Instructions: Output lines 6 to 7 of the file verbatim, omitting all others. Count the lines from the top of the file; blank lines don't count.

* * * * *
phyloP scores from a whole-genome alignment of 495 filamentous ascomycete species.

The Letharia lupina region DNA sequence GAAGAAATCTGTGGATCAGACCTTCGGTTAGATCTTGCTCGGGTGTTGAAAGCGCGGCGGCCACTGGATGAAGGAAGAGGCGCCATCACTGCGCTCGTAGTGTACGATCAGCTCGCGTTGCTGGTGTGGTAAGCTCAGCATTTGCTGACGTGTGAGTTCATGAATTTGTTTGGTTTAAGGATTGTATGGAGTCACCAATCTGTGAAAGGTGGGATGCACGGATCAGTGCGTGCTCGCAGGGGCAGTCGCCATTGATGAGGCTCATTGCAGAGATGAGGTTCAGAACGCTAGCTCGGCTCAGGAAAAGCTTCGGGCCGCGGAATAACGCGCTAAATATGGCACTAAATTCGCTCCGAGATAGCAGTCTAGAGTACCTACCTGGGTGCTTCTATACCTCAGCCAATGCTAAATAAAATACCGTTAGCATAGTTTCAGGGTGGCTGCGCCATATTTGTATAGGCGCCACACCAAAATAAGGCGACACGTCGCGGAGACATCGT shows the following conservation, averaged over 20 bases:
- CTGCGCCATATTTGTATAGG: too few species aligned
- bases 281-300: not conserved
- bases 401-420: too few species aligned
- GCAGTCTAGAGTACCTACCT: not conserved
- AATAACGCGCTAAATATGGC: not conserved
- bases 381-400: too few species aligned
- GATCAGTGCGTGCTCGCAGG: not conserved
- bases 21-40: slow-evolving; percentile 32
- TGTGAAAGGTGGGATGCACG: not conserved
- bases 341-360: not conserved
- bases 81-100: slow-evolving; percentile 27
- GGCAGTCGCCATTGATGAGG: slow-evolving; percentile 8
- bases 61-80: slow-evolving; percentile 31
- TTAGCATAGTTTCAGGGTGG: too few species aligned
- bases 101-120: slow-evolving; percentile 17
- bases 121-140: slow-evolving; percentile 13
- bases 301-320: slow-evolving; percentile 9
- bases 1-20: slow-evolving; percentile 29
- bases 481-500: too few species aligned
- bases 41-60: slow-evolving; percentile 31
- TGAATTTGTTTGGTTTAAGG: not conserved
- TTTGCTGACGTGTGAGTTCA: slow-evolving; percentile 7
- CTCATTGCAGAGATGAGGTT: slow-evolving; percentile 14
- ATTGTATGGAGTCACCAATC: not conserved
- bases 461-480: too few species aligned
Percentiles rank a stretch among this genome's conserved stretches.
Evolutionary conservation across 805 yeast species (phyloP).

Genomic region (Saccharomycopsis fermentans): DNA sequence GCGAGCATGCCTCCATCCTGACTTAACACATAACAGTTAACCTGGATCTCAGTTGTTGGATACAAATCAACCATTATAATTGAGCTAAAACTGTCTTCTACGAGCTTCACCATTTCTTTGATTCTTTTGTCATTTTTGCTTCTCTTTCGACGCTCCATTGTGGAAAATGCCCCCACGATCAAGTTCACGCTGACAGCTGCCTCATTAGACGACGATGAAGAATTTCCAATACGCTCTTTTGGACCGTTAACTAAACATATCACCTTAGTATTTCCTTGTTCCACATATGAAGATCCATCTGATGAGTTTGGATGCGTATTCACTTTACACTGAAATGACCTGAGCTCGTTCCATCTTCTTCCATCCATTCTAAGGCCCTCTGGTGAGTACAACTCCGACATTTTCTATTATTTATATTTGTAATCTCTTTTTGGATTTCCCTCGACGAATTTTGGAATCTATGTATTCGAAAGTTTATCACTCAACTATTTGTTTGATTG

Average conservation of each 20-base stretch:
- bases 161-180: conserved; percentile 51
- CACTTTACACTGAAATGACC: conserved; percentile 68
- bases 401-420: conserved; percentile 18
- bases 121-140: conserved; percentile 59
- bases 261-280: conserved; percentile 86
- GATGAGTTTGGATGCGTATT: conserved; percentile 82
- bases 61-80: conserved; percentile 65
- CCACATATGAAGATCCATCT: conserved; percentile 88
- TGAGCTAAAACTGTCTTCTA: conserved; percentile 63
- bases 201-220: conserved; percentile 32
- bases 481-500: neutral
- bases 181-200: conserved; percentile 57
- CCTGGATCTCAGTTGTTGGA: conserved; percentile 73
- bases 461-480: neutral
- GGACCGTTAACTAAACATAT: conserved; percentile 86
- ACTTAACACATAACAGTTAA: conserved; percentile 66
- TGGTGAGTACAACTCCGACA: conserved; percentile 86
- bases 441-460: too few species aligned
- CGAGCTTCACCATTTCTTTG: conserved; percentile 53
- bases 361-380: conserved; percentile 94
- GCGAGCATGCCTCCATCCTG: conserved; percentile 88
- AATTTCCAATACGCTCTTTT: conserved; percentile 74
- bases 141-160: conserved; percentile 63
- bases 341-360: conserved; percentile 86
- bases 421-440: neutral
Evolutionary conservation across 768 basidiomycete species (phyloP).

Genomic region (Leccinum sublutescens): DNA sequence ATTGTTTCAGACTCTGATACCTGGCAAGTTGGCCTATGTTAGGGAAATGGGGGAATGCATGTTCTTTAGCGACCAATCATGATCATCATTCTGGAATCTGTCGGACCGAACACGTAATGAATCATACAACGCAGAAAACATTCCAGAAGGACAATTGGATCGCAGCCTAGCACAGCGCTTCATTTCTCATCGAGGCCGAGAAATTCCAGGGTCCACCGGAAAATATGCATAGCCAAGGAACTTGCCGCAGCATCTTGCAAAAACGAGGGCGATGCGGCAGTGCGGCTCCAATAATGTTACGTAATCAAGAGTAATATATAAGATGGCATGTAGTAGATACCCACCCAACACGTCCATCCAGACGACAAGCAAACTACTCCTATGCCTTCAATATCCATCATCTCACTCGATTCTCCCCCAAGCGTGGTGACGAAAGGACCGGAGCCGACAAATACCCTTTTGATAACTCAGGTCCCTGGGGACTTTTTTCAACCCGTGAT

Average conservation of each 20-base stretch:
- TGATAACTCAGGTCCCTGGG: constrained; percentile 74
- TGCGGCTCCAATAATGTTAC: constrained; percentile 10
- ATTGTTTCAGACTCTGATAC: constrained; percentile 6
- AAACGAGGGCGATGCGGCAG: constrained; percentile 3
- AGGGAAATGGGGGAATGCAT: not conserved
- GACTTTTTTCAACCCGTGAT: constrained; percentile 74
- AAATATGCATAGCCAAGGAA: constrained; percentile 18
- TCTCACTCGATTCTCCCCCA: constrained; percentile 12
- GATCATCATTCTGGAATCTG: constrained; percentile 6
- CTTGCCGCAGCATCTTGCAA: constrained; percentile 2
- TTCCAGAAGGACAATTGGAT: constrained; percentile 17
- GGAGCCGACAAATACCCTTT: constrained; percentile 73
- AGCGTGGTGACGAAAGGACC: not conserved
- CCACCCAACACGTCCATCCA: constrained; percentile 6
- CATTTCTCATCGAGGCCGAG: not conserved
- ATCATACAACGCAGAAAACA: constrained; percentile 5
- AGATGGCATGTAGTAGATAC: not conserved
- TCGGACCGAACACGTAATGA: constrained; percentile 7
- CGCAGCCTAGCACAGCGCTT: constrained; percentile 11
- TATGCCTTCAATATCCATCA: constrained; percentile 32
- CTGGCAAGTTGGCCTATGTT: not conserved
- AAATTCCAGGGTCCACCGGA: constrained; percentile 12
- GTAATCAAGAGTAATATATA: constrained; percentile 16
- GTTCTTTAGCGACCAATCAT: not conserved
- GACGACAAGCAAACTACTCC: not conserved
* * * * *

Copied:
- GCAGTCTAGAGTACCTACCT: not conserved
- AATAACGCGCTAAATATGGC: not conserved